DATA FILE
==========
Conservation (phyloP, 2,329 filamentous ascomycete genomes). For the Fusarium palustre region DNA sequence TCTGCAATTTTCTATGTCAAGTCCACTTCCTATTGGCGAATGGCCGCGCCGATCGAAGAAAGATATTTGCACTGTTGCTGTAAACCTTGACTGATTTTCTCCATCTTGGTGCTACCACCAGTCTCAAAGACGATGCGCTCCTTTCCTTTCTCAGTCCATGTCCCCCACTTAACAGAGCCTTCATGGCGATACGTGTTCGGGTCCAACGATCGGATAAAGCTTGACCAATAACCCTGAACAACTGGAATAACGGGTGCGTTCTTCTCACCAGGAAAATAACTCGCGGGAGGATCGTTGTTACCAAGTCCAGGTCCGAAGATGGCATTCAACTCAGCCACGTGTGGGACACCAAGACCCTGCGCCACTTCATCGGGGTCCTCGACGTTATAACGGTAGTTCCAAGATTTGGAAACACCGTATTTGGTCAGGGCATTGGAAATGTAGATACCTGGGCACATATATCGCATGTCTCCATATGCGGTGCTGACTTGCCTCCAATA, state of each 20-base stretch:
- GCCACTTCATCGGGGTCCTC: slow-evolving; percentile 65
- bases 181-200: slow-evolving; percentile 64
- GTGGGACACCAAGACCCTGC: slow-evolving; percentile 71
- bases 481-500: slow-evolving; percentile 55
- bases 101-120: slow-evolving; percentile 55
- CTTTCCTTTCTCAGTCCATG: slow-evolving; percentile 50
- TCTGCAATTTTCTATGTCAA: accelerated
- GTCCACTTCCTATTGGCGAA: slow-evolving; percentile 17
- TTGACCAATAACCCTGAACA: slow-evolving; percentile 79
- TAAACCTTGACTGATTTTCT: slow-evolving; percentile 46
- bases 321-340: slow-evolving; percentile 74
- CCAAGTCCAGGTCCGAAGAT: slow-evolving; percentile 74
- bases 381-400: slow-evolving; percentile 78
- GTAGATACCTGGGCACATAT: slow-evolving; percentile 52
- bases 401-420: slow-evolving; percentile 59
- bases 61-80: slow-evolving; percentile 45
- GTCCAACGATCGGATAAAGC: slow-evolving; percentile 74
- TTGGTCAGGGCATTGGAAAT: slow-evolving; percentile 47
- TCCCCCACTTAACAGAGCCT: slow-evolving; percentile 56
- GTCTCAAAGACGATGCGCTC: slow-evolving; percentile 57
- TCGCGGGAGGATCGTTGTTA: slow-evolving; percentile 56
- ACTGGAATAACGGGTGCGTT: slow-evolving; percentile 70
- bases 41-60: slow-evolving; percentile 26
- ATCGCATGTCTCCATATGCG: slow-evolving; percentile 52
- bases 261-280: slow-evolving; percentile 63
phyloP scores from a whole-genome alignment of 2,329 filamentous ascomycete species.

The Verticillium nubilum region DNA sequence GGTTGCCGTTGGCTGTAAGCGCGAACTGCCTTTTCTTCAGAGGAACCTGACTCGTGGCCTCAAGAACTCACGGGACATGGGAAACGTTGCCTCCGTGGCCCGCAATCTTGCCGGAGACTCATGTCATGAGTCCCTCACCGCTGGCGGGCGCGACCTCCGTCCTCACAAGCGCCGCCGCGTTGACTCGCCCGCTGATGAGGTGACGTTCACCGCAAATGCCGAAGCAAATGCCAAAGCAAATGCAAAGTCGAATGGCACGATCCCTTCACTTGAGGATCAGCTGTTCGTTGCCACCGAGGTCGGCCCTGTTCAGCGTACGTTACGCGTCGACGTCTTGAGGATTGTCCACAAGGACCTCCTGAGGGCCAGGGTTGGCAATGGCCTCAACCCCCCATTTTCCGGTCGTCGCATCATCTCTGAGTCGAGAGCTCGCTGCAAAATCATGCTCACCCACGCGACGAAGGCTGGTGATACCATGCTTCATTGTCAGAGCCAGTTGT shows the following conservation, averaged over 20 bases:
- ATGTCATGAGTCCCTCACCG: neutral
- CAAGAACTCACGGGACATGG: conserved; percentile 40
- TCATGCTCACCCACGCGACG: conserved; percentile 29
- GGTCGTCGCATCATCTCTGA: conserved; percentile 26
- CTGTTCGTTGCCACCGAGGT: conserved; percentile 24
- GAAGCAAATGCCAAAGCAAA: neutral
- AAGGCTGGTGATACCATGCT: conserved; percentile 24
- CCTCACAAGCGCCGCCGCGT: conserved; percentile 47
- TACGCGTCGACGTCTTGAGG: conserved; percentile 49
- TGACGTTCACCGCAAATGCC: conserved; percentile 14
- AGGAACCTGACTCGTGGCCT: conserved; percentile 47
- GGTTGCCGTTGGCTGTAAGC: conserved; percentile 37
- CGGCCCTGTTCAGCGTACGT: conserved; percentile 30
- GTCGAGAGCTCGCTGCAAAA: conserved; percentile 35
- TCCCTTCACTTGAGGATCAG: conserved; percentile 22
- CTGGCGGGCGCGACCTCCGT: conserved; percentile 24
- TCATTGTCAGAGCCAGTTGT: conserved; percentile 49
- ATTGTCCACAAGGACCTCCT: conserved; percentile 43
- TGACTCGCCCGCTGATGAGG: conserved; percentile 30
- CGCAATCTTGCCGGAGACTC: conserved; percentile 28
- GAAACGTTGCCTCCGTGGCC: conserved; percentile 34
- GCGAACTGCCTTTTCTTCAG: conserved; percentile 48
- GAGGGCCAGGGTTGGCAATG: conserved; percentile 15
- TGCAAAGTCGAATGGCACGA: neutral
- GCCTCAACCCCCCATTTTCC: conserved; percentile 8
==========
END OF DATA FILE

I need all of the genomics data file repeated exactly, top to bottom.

Conservation (phyloP, 2,329 filamentous ascomycete genomes). For the Fusarium palustre region DNA sequence TCTGCAATTTTCTATGTCAAGTCCACTTCCTATTGGCGAATGGCCGCGCCGATCGAAGAAAGATATTTGCACTGTTGCTGTAAACCTTGACTGATTTTCTCCATCTTGGTGCTACCACCAGTCTCAAAGACGATGCGCTCCTTTCCTTTCTCAGTCCATGTCCCCCACTTAACAGAGCCTTCATGGCGATACGTGTTCGGGTCCAACGATCGGATAAAGCTTGACCAATAACCCTGAACAACTGGAATAACGGGTGCGTTCTTCTCACCAGGAAAATAACTCGCGGGAGGATCGTTGTTACCAAGTCCAGGTCCGAAGATGGCATTCAACTCAGCCACGTGTGGGACACCAAGACCCTGCGCCACTTCATCGGGGTCCTCGACGTTATAACGGTAGTTCCAAGATTTGGAAACACCGTATTTGGTCAGGGCATTGGAAATGTAGATACCTGGGCACATATATCGCATGTCTCCATATGCGGTGCTGACTTGCCTCCAATA, state of each 20-base stretch:
- GCCACTTCATCGGGGTCCTC: slow-evolving; percentile 65
- bases 181-200: slow-evolving; percentile 64
- GTGGGACACCAAGACCCTGC: slow-evolving; percentile 71
- bases 481-500: slow-evolving; percentile 55
- bases 101-120: slow-evolving; percentile 55
- CTTTCCTTTCTCAGTCCATG: slow-evolving; percentile 50
- TCTGCAATTTTCTATGTCAA: accelerated
- GTCCACTTCCTATTGGCGAA: slow-evolving; percentile 17
- TTGACCAATAACCCTGAACA: slow-evolving; percentile 79
- TAAACCTTGACTGATTTTCT: slow-evolving; percentile 46
- bases 321-340: slow-evolving; percentile 74
- CCAAGTCCAGGTCCGAAGAT: slow-evolving; percentile 74
- bases 381-400: slow-evolving; percentile 78
- GTAGATACCTGGGCACATAT: slow-evolving; percentile 52
- bases 401-420: slow-evolving; percentile 59
- bases 61-80: slow-evolving; percentile 45
- GTCCAACGATCGGATAAAGC: slow-evolving; percentile 74
- TTGGTCAGGGCATTGGAAAT: slow-evolving; percentile 47
- TCCCCCACTTAACAGAGCCT: slow-evolving; percentile 56
- GTCTCAAAGACGATGCGCTC: slow-evolving; percentile 57
- TCGCGGGAGGATCGTTGTTA: slow-evolving; percentile 56
- ACTGGAATAACGGGTGCGTT: slow-evolving; percentile 70
- bases 41-60: slow-evolving; percentile 26
- ATCGCATGTCTCCATATGCG: slow-evolving; percentile 52
- bases 261-280: slow-evolving; percentile 63
phyloP scores from a whole-genome alignment of 2,329 filamentous ascomycete species.

The Verticillium nubilum region DNA sequence GGTTGCCGTTGGCTGTAAGCGCGAACTGCCTTTTCTTCAGAGGAACCTGACTCGTGGCCTCAAGAACTCACGGGACATGGGAAACGTTGCCTCCGTGGCCCGCAATCTTGCCGGAGACTCATGTCATGAGTCCCTCACCGCTGGCGGGCGCGACCTCCGTCCTCACAAGCGCCGCCGCGTTGACTCGCCCGCTGATGAGGTGACGTTCACCGCAAATGCCGAAGCAAATGCCAAAGCAAATGCAAAGTCGAATGGCACGATCCCTTCACTTGAGGATCAGCTGTTCGTTGCCACCGAGGTCGGCCCTGTTCAGCGTACGTTACGCGTCGACGTCTTGAGGATTGTCCACAAGGACCTCCTGAGGGCCAGGGTTGGCAATGGCCTCAACCCCCCATTTTCCGGTCGTCGCATCATCTCTGAGTCGAGAGCTCGCTGCAAAATCATGCTCACCCACGCGACGAAGGCTGGTGATACCATGCTTCATTGTCAGAGCCAGTTGT shows the following conservation, averaged over 20 bases:
- ATGTCATGAGTCCCTCACCG: neutral
- CAAGAACTCACGGGACATGG: conserved; percentile 40
- TCATGCTCACCCACGCGACG: conserved; percentile 29
- GGTCGTCGCATCATCTCTGA: conserved; percentile 26
- CTGTTCGTTGCCACCGAGGT: conserved; percentile 24
- GAAGCAAATGCCAAAGCAAA: neutral
- AAGGCTGGTGATACCATGCT: conserved; percentile 24
- CCTCACAAGCGCCGCCGCGT: conserved; percentile 47
- TACGCGTCGACGTCTTGAGG: conserved; percentile 49
- TGACGTTCACCGCAAATGCC: conserved; percentile 14
- AGGAACCTGACTCGTGGCCT: conserved; percentile 47
- GGTTGCCGTTGGCTGTAAGC: conserved; percentile 37
- CGGCCCTGTTCAGCGTACGT: conserved; percentile 30
- GTCGAGAGCTCGCTGCAAAA: conserved; percentile 35
- TCCCTTCACTTGAGGATCAG: conserved; percentile 22
- CTGGCGGGCGCGACCTCCGT: conserved; percentile 24
- TCATTGTCAGAGCCAGTTGT: conserved; percentile 49
- ATTGTCCACAAGGACCTCCT: conserved; percentile 43
- TGACTCGCCCGCTGATGAGG: conserved; percentile 30
- CGCAATCTTGCCGGAGACTC: conserved; percentile 28
- GAAACGTTGCCTCCGTGGCC: conserved; percentile 34
- GCGAACTGCCTTTTCTTCAG: conserved; percentile 48
- GAGGGCCAGGGTTGGCAATG: conserved; percentile 15
- TGCAAAGTCGAATGGCACGA: neutral
- GCCTCAACCCCCCATTTTCC: conserved; percentile 8